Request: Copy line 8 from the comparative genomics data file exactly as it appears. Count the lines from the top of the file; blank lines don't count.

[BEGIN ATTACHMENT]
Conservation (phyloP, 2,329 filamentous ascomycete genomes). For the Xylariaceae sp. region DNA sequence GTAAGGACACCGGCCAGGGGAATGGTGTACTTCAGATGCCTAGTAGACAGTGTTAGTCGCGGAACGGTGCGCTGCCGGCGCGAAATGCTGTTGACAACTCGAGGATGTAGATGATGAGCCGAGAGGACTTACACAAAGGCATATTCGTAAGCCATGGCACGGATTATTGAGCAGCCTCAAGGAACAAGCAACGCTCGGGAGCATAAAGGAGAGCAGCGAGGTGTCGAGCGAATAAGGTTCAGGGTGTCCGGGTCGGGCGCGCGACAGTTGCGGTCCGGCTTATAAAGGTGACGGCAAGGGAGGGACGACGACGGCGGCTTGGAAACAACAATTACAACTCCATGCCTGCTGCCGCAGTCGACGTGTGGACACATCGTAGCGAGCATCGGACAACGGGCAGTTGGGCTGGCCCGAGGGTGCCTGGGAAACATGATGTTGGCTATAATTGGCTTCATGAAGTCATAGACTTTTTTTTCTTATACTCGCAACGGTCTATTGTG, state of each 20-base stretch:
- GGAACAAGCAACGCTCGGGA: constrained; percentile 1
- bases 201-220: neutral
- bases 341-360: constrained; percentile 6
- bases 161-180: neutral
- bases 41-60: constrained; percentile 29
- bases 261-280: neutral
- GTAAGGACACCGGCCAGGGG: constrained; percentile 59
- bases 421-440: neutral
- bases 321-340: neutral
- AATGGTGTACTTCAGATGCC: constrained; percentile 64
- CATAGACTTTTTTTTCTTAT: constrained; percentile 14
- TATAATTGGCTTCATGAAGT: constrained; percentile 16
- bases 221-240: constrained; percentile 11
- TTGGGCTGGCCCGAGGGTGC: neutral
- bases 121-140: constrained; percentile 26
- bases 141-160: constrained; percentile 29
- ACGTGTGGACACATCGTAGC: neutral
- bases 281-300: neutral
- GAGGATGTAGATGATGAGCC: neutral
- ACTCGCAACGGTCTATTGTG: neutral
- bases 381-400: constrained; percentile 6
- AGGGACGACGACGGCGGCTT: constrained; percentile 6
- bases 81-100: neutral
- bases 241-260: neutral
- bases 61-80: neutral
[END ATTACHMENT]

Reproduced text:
- GTAAGGACACCGGCCAGGGG: constrained; percentile 59